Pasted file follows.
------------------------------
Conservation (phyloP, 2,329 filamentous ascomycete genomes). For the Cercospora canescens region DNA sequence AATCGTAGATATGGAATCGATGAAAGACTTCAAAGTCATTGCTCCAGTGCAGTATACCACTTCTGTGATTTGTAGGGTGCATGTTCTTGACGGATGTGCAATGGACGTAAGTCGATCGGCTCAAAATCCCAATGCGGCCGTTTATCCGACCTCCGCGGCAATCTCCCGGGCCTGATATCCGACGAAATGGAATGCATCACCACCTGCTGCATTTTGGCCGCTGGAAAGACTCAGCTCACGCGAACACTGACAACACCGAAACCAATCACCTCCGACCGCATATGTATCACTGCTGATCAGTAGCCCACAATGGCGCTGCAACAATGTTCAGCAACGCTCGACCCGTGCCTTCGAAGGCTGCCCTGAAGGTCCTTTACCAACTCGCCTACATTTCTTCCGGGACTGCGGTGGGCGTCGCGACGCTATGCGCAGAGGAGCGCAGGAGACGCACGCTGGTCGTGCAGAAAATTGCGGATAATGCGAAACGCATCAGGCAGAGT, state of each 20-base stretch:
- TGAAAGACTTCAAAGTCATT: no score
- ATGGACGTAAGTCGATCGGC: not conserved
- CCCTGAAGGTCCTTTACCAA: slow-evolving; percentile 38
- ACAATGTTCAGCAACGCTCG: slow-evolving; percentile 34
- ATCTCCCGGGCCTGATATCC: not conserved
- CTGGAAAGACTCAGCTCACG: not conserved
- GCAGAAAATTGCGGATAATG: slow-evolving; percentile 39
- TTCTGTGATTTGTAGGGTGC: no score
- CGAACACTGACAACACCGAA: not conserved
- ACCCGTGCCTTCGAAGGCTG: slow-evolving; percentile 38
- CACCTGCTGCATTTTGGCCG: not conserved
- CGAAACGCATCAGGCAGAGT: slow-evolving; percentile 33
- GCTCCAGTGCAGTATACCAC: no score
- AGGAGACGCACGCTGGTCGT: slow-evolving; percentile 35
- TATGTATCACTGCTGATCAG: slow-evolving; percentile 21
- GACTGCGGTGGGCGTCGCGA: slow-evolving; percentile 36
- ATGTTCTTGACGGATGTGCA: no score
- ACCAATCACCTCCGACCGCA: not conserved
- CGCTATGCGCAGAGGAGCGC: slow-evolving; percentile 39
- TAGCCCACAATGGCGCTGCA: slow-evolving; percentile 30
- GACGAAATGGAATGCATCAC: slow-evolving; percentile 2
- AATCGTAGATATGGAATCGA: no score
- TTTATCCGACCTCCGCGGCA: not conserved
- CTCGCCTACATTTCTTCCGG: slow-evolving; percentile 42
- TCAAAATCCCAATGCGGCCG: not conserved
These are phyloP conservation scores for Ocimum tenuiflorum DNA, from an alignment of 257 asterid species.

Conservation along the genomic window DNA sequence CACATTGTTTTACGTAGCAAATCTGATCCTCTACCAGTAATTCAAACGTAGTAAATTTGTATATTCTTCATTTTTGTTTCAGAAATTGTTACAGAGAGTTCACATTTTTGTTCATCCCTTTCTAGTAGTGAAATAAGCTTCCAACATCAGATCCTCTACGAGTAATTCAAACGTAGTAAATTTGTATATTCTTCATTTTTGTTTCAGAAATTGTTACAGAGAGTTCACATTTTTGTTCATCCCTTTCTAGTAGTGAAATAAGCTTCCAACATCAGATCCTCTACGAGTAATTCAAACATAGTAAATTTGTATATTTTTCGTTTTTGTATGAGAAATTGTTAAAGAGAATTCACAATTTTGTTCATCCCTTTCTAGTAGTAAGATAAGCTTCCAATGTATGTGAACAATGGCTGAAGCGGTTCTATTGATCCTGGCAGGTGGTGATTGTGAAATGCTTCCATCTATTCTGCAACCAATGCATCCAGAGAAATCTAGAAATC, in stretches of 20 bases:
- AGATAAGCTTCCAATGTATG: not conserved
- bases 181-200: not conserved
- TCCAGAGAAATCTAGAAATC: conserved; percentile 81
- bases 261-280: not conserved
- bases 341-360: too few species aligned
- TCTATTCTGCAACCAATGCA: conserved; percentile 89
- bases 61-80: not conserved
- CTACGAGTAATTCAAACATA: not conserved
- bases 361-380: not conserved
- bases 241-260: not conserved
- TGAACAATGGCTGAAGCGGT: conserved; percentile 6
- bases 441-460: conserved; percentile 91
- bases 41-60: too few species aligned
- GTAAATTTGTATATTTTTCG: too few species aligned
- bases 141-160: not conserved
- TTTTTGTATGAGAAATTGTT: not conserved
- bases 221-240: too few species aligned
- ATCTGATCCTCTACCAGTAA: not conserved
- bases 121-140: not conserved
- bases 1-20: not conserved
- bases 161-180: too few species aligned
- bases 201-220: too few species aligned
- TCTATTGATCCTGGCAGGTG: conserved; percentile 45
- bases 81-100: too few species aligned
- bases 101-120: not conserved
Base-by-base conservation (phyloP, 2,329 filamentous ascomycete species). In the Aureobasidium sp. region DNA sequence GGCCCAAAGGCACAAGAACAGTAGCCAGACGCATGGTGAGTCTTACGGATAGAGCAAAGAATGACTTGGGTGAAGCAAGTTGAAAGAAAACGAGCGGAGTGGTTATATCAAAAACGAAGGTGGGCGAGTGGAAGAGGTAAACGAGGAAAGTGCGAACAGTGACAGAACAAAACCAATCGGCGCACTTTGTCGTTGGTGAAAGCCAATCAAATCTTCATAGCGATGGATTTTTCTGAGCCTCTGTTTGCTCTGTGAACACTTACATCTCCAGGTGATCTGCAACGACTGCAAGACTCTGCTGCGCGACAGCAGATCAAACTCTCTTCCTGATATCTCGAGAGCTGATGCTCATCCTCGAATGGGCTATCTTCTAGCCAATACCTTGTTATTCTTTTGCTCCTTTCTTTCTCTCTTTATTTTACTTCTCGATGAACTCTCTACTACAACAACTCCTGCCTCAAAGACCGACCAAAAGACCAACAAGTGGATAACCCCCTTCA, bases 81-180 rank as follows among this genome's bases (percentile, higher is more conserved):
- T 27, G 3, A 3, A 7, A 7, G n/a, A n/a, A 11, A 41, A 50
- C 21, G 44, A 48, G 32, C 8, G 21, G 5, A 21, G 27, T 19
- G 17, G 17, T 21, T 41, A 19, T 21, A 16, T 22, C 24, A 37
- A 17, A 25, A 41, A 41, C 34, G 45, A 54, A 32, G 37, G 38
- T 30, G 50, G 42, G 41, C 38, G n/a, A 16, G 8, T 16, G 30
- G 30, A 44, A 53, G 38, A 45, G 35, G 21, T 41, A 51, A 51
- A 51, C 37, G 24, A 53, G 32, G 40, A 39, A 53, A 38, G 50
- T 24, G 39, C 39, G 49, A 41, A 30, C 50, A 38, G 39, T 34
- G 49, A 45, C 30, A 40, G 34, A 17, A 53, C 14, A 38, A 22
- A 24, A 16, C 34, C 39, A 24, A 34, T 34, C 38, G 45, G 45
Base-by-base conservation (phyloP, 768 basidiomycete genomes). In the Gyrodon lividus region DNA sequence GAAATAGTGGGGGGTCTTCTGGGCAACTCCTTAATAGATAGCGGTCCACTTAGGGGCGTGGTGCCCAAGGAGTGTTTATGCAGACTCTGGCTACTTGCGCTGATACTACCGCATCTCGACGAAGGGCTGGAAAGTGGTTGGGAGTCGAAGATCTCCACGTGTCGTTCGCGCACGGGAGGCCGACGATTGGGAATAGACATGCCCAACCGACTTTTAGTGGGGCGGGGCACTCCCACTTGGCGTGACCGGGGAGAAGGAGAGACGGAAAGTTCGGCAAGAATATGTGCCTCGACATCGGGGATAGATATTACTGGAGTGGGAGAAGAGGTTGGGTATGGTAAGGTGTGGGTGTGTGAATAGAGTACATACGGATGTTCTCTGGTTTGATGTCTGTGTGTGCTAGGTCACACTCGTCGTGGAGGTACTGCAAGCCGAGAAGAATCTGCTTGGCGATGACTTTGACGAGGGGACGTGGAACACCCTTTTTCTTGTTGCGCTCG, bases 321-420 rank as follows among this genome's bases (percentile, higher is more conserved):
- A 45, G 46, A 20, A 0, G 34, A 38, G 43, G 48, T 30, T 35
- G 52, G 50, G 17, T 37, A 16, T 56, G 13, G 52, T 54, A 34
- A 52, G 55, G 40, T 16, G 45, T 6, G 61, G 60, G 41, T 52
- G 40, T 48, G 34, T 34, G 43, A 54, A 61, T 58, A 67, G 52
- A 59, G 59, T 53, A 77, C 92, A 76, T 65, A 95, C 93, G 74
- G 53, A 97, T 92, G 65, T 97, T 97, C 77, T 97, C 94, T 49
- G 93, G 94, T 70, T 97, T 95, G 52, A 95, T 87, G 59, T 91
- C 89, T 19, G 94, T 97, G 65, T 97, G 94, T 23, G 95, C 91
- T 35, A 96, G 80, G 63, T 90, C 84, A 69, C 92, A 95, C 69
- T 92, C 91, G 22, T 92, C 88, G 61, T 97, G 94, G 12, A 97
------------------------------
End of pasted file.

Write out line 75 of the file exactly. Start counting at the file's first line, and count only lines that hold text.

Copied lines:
- T 92, C 91, G 22, T 92, C 88, G 61, T 97, G 94, G 12, A 97